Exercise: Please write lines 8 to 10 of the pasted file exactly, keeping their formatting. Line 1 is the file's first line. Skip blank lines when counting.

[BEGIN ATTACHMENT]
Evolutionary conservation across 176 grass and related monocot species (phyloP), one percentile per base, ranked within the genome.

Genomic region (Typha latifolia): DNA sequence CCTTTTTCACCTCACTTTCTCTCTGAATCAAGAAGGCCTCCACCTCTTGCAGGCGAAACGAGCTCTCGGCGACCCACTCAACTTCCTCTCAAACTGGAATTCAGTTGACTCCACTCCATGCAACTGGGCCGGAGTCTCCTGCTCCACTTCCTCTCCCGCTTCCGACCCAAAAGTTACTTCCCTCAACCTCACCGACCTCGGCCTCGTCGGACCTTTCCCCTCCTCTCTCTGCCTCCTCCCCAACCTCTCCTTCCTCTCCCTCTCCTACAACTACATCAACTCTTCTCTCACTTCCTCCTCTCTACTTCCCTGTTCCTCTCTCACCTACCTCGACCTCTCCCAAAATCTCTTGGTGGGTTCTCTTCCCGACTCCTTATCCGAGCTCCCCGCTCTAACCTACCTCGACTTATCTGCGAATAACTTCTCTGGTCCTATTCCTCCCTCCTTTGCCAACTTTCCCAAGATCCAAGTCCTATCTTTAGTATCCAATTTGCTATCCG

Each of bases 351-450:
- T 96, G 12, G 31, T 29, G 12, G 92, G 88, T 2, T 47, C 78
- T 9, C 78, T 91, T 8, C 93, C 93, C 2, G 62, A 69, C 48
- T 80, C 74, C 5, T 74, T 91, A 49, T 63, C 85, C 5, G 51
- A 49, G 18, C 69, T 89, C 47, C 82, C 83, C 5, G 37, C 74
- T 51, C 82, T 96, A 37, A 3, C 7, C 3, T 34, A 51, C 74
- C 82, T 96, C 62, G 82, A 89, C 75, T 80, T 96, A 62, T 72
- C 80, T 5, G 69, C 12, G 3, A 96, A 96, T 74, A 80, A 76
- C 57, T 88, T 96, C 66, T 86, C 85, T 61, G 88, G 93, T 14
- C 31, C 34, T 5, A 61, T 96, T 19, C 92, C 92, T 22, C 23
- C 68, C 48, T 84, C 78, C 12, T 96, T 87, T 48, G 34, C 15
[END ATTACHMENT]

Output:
- T 51, C 82, T 96, A 37, A 3, C 7, C 3, T 34, A 51, C 74
- C 82, T 96, C 62, G 82, A 89, C 75, T 80, T 96, A 62, T 72
- C 80, T 5, G 69, C 12, G 3, A 96, A 96, T 74, A 80, A 76